Mazz: Let's break down Brady - without breaking down
Mazz: Let’s break down Brady – without breaking down
HOUSTON, TX - FEBRUARY 1: Quarterback Tom Brady #12 of the New England Patriots looks on before Super Bowl XXXVIII against the Carolina Panthers at Reliant Stadium on February 1, 2004 in Houston, Texas. (Photo by Andy Lyons/Getty Images)
Let’s get this part out of the way, just so we don’t get bogged down in any more embarrassing, needlessly emotional displays. The man has seemingly retired more times than any prizefighter or, for that matter, entertainer. Brady said goodbye when he left New England. He said goodbye last year. Now he’s saying goodbye again, this team, presumably, for real. After a while, the shock just wears off.
Does that mean this fails to be a story?
Of course not.
But let’s keep it real.
With that understood, we can now officially declare – hopefully – that we have witnessed Brady’s last game. (I say hopefully only because any additional hint of a return would further cheapen the end of the Brady story.) The one thing we should all agree on is that Brady’s annoying tap dances over the last few years at least allowed those of us in New England to experience what opponents must have felt for years: the guy just keeps coming. Brady won Super Bowls at 24, 26, 27, 37, 39, 41 and 43. He also reached the Super Bowl at 30, 34 and 36. If he was in uniform, he was a threat. And he has been in costume for 23 years.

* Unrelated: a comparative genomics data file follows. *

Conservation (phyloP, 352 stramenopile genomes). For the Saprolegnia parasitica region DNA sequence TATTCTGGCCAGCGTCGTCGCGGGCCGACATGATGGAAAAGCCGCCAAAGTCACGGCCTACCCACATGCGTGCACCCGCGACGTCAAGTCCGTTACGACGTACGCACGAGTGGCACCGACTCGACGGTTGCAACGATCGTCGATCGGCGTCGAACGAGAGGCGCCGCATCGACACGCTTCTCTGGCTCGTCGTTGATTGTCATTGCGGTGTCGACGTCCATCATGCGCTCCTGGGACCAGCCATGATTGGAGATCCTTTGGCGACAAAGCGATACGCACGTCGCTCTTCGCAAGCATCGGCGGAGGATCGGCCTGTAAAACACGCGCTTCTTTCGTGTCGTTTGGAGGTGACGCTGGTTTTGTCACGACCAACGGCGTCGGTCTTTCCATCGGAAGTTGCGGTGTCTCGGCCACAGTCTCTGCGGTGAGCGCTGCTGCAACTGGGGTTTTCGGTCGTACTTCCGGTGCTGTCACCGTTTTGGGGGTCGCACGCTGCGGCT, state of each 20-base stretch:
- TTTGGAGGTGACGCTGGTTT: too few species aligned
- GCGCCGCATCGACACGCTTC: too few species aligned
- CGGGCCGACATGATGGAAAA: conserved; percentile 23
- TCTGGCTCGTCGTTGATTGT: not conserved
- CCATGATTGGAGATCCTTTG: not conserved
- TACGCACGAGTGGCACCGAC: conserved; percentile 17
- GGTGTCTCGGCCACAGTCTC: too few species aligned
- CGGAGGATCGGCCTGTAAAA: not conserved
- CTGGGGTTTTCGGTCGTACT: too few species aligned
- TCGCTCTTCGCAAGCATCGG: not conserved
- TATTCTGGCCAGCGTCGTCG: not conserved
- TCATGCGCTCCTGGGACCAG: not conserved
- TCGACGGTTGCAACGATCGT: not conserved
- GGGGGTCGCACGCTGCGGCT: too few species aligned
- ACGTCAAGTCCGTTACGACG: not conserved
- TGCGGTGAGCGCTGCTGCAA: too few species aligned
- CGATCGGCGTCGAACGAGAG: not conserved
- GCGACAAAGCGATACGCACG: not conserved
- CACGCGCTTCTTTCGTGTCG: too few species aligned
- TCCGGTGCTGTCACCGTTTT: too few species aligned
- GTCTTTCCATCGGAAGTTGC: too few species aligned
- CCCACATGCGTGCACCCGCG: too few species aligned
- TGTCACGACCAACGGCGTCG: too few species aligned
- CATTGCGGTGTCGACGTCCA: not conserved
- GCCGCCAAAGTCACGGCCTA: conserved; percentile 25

Had he remained there, he would have been a threat – somewhere – at 46, too.
We all know Brady’s story inside and out by now.
But it will always be one worth telling.
His greatest asset was his will
Tom Brady of the New England Patriots raises the Vince Lombardi Trophy after defeating the Atlanta Falcons during Super Bowl 51 at NRG Stadium on February 5, 2017 in Houston, Texas. The Patriots defeated the Falcons 34-28. (Photo by Kevin C. Cox/Getty Images)
What distinguished Brady more than anything else, of course, was his relentlessness, his sheer desire to win, his will. Until now, incredibly, Brady’s desire to compete and prevail never really waned much, if at all. He outlasted Jimmy Garoppolo. He won without Bill Belichick. He racked up more Super Bowls than any franchise in NFL history. Brady’s list of NFL records is a little like The Beatles Greatest Hits, which is to say that it requires multiple volumes. You can look them up for yourself. They’re too long to list here.
It was a good time to go
TAMPA, FLORIDA – JANUARY 01: Tom Brady #12 of the Tampa Bay Buccaneers is sacked by Marquis Haynes Sr. #98 of the Carolina Panthers during the second quarter at Raymond James Stadium on January 01, 2023 in Tampa, Florida. (Photo by Mike Ehrmann/Getty Images)
Was he good enough to keep playing in 2023? Sure. Yes. Undoubtedly. Was he good enough to live up to his own standard? Questionable, doubtful, maybe unlikely. You can rattle off all the stats you want about Brady’s statistics in 2022 – 4,694 yards, a career-best 490 completions – but we all know the only one that matters: 8-9. That was Tampa’s record this year, the only losing season of Brady’s career. The number was actually 8-10 if you include Tampa’s 31-14 playoff loss to the Dallas Cowboys in a game that was far more lopsided than even the score might suggest.